Arrest of HDP leaders fuels vicious cycle of violence
The controversial arrest of pro-Kurdish Peoples’ Democratic Party (HDP) co-leaders Selahattin Demirtas and Figen Yuksekdag along with 10 other MPs for alleged links to terrorism ramped up an already tense climate in the predominantly Kurdish southeast.
These arrests, as part of a greater crackdown on dissidents and opposition forces in the aftermath of the failed July coup in Turkey under a state of emergency, places a fresh cloud over Turkey while threatening further polarization and fuelling the vicious cycle of violence.
When the Turkish parliament voted to lift the immunity of MPs from prosecution in May, the HDP were key targets of this bill and Turkish President Recep Tayyip Erdogan made no secret of this. In an apparent reference to the HDP, Erdogan stated “my nation does not want to see guilty lawmakers in this country’s parliament. Above all, it does not want to see those supported by the separatist terror group in parliament.”
With the arrest of HDP MPs, Erdogan has followed up his tough rhetoric with firm action. However, the notion of “guilty” under the framework of punitive terror laws in Turkey is always bound to stir tension.
Erdogan and his Justice and Development Party (AKP) have frequently accused the HDP of being an extension of the Kurdistan Workers’ Party (PKK), a claim they have denied.
Demirtas stated after his arrest “in these days where our country is pushed further into darkness, our illegal arrest only served to intensify the darkness.” The HDP announced a boycott of parliament in response to the arrests.
The HDP is not just a small party. It made history by becoming the first Kurdish party to break the 10 percent parliamentary threshold, and with 59 seats, it is the third-largest bloc.
The HDP is not the first Kurdish group to suffer under shadows of the PKK. Many Kurdish parties have been closed for alleged links to the PKK.
But with strong support amongst Kurds, accusing HDP of being an arm of a terrorist group is akin to charging millions of their voters of being terrorists.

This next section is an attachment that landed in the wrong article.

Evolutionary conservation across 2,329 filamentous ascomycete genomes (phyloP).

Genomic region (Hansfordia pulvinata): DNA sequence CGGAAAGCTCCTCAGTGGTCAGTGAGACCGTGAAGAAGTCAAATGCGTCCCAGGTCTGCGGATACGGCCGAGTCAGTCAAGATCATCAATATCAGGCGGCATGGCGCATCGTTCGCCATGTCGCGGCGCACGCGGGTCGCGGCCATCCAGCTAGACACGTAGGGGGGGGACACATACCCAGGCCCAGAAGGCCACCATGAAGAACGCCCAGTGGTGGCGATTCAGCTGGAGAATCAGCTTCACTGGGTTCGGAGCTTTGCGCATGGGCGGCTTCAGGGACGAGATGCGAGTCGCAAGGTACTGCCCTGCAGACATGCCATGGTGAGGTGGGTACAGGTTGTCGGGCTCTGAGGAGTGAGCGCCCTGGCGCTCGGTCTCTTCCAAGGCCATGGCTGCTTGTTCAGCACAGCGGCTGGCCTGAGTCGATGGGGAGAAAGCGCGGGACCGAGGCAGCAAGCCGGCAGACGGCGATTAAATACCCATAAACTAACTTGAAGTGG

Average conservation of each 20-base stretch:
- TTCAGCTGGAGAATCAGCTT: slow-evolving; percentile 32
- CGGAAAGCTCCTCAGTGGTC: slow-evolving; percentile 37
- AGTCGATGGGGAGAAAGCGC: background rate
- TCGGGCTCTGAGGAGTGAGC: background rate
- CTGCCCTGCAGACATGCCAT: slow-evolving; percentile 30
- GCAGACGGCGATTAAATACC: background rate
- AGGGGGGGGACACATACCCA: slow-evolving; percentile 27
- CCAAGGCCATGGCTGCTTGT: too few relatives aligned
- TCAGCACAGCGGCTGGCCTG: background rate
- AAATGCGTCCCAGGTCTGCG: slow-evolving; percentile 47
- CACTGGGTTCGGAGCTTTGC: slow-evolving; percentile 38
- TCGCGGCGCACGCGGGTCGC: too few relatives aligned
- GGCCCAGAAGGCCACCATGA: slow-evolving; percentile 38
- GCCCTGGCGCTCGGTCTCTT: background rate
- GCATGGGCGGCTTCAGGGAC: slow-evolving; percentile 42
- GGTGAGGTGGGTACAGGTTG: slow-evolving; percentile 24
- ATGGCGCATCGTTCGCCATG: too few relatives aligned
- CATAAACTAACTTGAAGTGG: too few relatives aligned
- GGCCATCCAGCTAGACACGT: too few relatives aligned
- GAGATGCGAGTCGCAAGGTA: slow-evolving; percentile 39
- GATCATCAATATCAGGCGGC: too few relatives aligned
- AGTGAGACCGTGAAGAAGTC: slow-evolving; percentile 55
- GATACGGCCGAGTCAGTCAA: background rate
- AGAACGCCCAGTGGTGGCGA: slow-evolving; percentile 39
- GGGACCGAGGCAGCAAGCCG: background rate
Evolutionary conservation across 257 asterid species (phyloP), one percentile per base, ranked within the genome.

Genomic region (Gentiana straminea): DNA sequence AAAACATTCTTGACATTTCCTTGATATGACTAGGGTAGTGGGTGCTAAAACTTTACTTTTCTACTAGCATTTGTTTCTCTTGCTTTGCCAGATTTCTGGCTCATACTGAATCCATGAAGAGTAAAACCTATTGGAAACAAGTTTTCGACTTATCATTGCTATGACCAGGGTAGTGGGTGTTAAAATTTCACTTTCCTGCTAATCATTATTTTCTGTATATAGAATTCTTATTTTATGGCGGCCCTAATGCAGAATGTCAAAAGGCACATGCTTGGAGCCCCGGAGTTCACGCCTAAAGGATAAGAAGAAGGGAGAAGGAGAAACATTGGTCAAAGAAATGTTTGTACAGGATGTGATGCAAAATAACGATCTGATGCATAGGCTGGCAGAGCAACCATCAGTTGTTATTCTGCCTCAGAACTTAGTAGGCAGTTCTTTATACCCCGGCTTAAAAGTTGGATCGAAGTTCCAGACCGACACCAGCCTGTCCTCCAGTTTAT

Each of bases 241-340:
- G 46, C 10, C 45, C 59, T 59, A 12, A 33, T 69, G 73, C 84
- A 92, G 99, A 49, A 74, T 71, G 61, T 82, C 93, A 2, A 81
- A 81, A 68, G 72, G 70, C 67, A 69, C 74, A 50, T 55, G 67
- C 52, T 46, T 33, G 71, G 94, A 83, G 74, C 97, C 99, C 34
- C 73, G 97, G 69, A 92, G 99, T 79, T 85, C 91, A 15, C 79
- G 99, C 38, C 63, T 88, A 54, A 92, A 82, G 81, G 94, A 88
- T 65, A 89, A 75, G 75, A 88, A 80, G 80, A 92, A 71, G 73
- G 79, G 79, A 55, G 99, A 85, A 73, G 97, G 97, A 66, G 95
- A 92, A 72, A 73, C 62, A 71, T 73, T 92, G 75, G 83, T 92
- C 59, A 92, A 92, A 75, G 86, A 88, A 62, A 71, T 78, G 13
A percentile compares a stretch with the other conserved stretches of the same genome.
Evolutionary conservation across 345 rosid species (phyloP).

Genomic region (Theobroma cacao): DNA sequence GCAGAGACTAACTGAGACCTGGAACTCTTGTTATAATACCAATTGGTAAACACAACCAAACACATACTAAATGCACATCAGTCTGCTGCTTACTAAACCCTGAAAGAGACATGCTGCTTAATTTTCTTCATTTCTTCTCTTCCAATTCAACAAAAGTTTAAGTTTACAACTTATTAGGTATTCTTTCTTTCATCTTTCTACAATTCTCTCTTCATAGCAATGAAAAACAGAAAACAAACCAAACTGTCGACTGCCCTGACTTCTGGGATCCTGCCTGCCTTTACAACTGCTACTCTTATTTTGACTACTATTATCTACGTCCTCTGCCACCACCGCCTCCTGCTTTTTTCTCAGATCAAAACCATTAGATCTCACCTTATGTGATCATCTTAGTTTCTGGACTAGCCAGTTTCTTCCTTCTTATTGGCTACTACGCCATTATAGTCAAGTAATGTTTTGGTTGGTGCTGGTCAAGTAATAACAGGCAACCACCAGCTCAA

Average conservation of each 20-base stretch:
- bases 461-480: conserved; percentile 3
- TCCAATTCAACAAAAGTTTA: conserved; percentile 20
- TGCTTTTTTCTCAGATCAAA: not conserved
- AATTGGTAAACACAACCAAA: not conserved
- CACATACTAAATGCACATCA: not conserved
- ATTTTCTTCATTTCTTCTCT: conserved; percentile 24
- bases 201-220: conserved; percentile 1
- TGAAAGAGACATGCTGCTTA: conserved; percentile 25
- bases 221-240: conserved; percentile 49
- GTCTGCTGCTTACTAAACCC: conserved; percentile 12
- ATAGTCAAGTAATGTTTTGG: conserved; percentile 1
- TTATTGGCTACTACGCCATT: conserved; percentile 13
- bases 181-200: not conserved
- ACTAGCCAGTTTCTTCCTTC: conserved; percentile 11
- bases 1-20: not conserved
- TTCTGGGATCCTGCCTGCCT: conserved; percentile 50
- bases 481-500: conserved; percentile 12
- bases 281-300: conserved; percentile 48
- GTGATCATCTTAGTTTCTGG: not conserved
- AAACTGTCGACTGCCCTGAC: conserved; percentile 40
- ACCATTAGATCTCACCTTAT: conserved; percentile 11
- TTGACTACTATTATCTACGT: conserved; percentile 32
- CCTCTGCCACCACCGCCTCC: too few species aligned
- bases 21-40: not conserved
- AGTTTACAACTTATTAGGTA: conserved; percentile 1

The aged-old Kurdish question remains a sensitive topic and too often Kurdish nationalism is intertwined with supporting the PKK. It has been almost impossible for pro-Kurds not to be labeled as separatists or inciting terrorism.
However, such views only serve to strengthen the polarization of the country. The millions of Kurds need a way between the PKK, whom clearly not all Kurds support and harsh government policies.
The HDP could have been a bridge, and as witnessed with its widespread support, many had hoped that the HDP could herald a new era for Kurdish politics in Turkey.
The Kurdish issue needed a political stage in a state of peace. HDP was a vital interlocutor at the height of the peace talks. Though it seemed closer than ever before, the ceasefire collapsed, and violence resumed in 2015.
The end of the ceasefire helped AKP to garner nationalist voters and ultimately helped the AKP win a majority at the snap elections. At the same time, it benefited those in the PKK who did not favor disarmament.
Now these arrests threaten more violence and may close the only political platform for Kurds.
Similar moves to remove immunity in the 1990s did not pacify security fears in Turkey led to some of the worst violence at the time.
These latest arrests may strengthen Erdogan’s hands. Firstly, it dilutes opposition voices in parliament with a likely vote on adoption of a presidential system. Secondly, if the HDP fails to achieve 10 percent threshold in the future, the AKP may secure more seats.
As the snap elections proved, the PKK is a ubiquitous noose around the HDP. As the violence resumed, the HDP lost many seats in parliament compared to their June electing fairing. AKP strives to deal the HDP a further political blow.
In response to the arrests, the PKK may retaliate with an escalation of violence, which will embolden hawks in Ankara and justify the need for strict security and terror laws leading to a continued deadlock.
The European Union and the United States expressed their concern over the arrests. Martin Schulz, European Parliament President, stated the arrests “call into question the basis for the sustainable relationship between the EU and Turkey.”
However, Turkish leaders hit back at the criticism. Prime Minister Binali Yildirim vowed that “politics can’t be a shield for committing crimes,” while Erdogan brushed off the criticism and accused the EU of “abetting terrorism.”
As the middle ground and diplomatic channels seems to fade in Turkey, the vicious cycle of bloodshed over the last three decades that has benefited no side and produced no clear victor will merely continue.
Editing by Delovan Barwari